Remember, the large Wall Street money managers play a game where the score is kept quarterly. Main Street investors should not keep score this way. When they do, they get spooked by volatility and make poor decisions.
Like Intel, venerable
, another Dow component, has seen its price swoon by nearly 35% for the year to date. But also like INTC, the cash flow it offers investors, a now healthy 3% yield, has not changed.
This income-amid-volatility is not confined to tech issuers. Even "stable" utilities have shown volatility. Take
, a water utility.
After an uneven run-up over the past year, the stock is falling again and is 6.4% off its recent highs. But since 2002, WTR has raised its dividend from 32 cents to 63 cents, nearly double. Who can say they have doubled their income in the last 10 years?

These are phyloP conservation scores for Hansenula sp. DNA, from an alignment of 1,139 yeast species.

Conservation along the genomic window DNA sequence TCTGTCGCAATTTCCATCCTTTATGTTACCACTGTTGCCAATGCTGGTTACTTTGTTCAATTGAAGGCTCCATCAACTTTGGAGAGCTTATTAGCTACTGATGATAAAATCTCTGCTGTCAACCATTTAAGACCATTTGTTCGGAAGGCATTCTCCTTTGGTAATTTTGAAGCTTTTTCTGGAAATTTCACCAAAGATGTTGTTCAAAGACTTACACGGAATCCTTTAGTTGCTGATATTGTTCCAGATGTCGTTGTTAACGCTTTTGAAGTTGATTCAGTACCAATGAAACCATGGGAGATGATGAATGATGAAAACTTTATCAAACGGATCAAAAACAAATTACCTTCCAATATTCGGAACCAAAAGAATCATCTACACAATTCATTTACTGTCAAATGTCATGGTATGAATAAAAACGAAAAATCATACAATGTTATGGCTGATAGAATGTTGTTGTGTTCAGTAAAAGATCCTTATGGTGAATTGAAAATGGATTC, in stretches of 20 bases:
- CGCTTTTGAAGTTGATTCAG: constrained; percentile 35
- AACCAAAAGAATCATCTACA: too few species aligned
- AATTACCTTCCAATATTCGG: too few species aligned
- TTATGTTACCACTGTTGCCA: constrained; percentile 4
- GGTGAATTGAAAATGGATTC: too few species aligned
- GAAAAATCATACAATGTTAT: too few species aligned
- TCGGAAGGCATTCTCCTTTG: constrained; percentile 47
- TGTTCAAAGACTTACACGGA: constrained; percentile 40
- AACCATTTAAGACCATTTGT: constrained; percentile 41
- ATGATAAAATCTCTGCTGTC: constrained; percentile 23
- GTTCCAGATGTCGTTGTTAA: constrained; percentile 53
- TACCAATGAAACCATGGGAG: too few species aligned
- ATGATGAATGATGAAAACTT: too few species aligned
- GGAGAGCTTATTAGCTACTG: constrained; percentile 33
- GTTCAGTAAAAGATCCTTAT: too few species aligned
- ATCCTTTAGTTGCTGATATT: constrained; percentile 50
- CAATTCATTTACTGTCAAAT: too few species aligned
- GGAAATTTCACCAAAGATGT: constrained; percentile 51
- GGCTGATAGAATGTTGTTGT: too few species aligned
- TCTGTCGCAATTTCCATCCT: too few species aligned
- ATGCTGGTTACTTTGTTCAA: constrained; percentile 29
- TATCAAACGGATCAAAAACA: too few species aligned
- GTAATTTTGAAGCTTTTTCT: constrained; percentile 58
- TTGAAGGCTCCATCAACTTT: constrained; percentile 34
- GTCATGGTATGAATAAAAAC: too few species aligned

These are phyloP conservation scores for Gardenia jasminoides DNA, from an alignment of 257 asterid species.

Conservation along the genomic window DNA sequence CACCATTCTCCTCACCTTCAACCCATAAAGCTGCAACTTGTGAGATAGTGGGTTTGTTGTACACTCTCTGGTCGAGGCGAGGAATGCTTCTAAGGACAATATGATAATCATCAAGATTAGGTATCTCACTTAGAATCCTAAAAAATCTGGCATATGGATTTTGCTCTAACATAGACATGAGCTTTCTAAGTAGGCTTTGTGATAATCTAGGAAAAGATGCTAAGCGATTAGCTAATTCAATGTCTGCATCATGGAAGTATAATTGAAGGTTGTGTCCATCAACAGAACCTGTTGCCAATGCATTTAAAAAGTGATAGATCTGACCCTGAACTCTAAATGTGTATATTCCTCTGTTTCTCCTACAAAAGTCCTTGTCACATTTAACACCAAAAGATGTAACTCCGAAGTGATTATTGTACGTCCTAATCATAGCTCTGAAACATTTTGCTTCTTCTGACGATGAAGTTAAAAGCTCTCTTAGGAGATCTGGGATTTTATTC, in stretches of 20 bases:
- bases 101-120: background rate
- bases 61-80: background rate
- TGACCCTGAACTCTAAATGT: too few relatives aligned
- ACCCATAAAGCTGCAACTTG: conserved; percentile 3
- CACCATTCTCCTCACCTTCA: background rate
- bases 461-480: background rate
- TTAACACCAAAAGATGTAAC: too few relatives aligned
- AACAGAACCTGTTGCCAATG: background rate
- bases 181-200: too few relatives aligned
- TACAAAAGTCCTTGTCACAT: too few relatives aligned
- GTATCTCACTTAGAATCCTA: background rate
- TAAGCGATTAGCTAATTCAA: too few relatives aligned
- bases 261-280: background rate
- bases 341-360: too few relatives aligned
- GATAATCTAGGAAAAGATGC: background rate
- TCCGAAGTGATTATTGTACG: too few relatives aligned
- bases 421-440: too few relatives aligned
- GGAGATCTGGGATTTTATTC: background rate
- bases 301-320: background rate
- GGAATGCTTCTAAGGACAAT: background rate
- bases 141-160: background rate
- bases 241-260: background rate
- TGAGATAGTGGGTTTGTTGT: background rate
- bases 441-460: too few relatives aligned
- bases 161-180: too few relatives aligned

I don't think investors and retirees enjoy the volatility in the market. Unfortunately, I fear it's a fact of life for the foreseeable future.
In fact, it seems as if withstanding the volatility is the price investors must now pay to earn stable cash flows that outpace inflation.
However, I believe and recognize that this is half the battle. Because once investors understand that sustaining income is more critical than portfolio valuation, volatility is reduced to little more than a frightening nuisance.
At the time of publication the author did not own shares of INTC, HP or WTR directly. However, customers may hold these stocks indirectly through ETF, mutual fund or indexed holdings.
This article was written by an independent contributor, separate from TheStreet's regular news coverage.